The King’s Branch Mitigation Site

An Example of On-Site Mitigation

Project Overview

The road project involved widening S-62 (College Park Road) – from US 17A to approximately 500 feet South of Savannah Road – to five lanes for a total distance of 3.8 miles, impacting a total of 0.467 acre of waters, including 0.217 acre of wetlands (0.196 acre cut/fill and 0.021 acre mechanized land clearing) and 943 linear feet (0.25 acre) of tributaries. As the project was not located within the service area of any approved stream mitigation banks or in-lieu fee programs, an on-site, in-kind mitigation within the same watershed as the proposed impacts was approved.

The mitigation site is approximately five (5) miles east of Summerville in Berkeley County South Carolina and is located immediately adjacent to the existing College Park Road and converges with King's Branch approximately 0.75 miles downstream. The site consists of approximately 4.0 acres of land within the SCDOT Right-of-Way along College Park Road.

The mitigation work was begun in 2014 and completed in January 2015.

King's Branch site
Mitigation proposal for King's Branch site

Project Goals

The primary goal of this stream restoration project was to relocate the headwaters of the unnamed tributary (UT) to King's Branch to a position outside of the footprint of the proposed alignment of College Park Road. Restoration goals included reducing sediment loads from channel banks, reducing stressors on water quality, providing/enhancing flood attenuation, and restoring and enhancing aquatic and riparian habitat for flora and fauna typically associated with riparian corridors within the Mid-Atlantic Coastal Plain Eco-region. These goals were accomplished through the following objectives:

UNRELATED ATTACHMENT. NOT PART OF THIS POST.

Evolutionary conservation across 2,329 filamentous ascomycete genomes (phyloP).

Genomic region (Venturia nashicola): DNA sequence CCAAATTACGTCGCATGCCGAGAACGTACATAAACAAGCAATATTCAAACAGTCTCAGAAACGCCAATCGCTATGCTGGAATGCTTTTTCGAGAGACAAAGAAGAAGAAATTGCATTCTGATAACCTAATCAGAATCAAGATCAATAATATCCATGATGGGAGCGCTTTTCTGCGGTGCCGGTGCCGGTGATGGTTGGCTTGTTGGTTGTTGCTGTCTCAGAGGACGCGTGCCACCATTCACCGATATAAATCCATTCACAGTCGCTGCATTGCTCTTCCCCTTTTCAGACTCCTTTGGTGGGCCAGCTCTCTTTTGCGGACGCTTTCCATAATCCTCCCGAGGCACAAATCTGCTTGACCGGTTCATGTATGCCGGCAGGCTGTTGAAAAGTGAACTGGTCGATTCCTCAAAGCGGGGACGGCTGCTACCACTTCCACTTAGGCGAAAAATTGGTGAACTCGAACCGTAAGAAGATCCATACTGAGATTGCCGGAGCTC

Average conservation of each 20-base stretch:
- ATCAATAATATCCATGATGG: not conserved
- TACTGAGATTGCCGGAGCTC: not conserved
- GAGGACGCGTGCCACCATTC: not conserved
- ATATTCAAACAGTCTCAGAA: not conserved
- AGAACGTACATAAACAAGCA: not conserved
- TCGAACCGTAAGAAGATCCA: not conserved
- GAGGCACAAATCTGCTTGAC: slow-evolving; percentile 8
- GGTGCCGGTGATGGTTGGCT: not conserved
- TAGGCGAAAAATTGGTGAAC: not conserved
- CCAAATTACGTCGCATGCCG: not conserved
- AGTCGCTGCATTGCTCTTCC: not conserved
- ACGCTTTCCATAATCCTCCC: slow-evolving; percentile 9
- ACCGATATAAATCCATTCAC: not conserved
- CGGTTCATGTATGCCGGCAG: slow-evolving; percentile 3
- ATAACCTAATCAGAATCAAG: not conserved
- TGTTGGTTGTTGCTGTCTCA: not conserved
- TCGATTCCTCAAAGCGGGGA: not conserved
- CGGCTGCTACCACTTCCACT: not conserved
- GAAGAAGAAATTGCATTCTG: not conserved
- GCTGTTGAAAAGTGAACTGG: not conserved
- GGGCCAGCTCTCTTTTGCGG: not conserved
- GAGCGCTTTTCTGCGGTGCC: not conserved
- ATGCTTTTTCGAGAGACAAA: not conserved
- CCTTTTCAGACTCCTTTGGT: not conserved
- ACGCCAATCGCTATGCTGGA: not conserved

• Relocating the UT using Natural Channel Design principals to a position outside of the fill limits of the proposed location of College Park Road;
  • Restoring a stable dimension, pattern and profile to the UT to promote stabilization of channel banks and bed form;
  • Stabilizing channel-side slopes by planting live stakes, bare roots and native grasses along the channel banks to promote root growth;
  • Enhancing the site's capacity to mitigate flood flows (which could also reduce nutrient export) by excavating a floodplain off of each channel bank;
  • Enhancing in-stream habitat by creating an undulating bed form (ripples/pools) and installing woody structures in the channel to provide shading, natural food sources, and protected areas for propagation. In its pre-mitigation condition the channel had been highly modified and left void of many natural morphological features, such as bed-form and meander diversity, that promote not only stable hydraulics but also diverse aquatic habitats.
  • Promoting more natural valley/floodway flows by removing one existing culvert during channel restoration to lessen backwater during high flow events. Additionally, removing the existing culvert lessened the permanent shading effects on the channel;
  • Planting vegetation along the channel banks and within the riparian buffer to promote natural shading and provide biomass to enhance cover, forage opportunities, and propagation potential of terrestrial and aquatic fauna;
  • Planting native grasses and woody vegetation to mimic the climax buffer community that the site connects to upstream at the beginnings of the restoration reach. Restoring this buffer and connecting it with the mature buffer upstream provide a substantial wildlife corridor through a highly dissected urban landscape. The connected buffers expand foraging and propagation habitats for several terrestrial and amphibious fauna. Restoring the riparian buffer could also reduce the amount of sediment and nutrients entering the stream from adjacent, regularly maintained residential yards and roadways.

Mitigation Types and Amounts

Mitigation Type Stream
Restoration 1,584 feet
Riparian Buffers 3.5 acres
Total Easement Acreage 4.0 acres
Lynches River site
The King's Branch mitigation site during construction